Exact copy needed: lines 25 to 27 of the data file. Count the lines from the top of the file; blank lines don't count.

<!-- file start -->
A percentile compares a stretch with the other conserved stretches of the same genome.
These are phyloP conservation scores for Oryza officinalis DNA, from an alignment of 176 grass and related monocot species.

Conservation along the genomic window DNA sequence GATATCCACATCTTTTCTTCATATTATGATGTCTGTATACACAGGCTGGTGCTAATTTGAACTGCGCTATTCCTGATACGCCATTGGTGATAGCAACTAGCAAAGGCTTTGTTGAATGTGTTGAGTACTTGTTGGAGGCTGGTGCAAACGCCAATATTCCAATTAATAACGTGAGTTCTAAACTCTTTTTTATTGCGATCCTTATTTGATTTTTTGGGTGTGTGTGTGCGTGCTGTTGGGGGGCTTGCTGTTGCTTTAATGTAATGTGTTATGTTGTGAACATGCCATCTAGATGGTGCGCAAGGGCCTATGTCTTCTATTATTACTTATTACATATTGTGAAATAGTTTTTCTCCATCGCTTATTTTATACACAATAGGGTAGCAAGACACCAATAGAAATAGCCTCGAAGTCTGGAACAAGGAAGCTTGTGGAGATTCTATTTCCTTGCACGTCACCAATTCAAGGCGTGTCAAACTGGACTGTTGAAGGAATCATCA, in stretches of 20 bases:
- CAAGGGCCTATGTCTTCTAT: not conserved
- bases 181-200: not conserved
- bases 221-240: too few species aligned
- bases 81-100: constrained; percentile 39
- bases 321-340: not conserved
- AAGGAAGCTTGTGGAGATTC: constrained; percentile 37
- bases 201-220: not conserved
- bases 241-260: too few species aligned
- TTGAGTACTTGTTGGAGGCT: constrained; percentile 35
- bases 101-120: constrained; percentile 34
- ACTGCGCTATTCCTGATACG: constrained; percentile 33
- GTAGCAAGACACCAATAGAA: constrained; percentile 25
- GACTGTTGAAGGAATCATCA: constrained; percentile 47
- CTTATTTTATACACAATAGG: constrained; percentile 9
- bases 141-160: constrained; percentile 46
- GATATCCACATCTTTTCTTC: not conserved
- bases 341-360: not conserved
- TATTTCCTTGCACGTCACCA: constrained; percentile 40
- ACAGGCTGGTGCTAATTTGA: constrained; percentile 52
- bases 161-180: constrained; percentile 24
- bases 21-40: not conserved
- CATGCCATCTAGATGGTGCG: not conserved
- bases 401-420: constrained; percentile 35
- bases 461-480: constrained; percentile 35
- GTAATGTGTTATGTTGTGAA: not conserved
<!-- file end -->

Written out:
- CATGCCATCTAGATGGTGCG: not conserved
- bases 401-420: constrained; percentile 35
- bases 461-480: constrained; percentile 35